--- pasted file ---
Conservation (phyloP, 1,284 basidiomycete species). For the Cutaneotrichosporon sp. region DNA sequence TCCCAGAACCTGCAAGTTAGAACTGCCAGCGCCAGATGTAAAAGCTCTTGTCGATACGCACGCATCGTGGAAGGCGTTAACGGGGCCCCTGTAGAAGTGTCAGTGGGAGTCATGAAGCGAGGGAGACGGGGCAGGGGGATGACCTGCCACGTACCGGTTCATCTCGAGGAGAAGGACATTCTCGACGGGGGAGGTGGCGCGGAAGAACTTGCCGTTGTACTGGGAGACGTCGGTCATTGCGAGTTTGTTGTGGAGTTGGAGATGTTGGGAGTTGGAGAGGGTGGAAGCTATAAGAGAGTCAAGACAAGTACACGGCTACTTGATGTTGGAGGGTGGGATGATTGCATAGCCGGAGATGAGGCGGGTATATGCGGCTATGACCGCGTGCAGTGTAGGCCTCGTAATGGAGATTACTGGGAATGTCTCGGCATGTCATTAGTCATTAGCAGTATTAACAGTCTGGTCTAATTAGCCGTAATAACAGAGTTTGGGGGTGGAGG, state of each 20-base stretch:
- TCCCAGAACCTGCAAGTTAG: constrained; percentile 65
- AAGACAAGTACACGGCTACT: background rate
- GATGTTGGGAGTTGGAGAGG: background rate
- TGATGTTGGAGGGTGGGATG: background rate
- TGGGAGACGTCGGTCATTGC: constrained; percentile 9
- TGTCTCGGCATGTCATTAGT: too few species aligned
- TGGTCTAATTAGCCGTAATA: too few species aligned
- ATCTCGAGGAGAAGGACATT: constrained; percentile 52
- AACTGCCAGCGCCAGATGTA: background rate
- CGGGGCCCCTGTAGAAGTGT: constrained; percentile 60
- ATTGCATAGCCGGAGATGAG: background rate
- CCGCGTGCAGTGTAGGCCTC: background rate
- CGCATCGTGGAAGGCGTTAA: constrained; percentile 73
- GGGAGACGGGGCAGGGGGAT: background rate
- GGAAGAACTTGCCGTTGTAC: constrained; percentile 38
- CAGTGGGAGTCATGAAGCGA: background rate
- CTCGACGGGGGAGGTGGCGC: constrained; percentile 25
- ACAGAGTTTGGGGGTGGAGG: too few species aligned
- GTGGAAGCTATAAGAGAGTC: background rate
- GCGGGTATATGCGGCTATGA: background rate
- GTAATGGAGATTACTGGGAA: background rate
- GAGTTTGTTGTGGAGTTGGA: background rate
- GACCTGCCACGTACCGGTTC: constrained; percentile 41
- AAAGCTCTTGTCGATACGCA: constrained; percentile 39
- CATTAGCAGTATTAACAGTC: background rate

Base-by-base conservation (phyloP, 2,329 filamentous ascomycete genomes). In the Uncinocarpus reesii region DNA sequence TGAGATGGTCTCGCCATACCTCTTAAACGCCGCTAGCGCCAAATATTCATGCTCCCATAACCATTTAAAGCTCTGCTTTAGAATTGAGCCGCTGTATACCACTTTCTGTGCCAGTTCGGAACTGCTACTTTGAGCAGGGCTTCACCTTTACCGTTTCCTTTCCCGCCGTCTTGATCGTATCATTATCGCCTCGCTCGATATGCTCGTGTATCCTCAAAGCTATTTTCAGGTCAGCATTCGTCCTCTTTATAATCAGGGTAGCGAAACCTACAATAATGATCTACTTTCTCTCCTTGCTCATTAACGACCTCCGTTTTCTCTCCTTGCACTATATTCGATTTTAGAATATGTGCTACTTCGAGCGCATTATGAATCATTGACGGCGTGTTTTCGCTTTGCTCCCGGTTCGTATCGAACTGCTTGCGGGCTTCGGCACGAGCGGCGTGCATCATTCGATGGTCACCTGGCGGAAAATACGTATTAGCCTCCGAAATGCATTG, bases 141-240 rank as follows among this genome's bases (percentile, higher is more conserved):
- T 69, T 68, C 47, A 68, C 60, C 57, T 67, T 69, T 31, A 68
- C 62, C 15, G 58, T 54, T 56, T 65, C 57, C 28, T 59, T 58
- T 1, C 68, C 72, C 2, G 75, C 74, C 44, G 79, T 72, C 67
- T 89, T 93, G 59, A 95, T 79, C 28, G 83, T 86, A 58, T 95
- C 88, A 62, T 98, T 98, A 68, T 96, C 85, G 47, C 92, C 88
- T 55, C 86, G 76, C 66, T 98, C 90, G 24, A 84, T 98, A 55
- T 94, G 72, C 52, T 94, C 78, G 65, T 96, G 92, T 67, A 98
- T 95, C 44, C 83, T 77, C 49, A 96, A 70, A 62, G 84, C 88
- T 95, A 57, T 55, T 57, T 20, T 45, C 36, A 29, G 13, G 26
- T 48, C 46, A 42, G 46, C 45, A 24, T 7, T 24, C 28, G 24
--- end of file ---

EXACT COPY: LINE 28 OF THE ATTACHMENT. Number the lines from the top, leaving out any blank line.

- T 69, T 68, C 47, A 68, C 60, C 57, T 67, T 69, T 31, A 68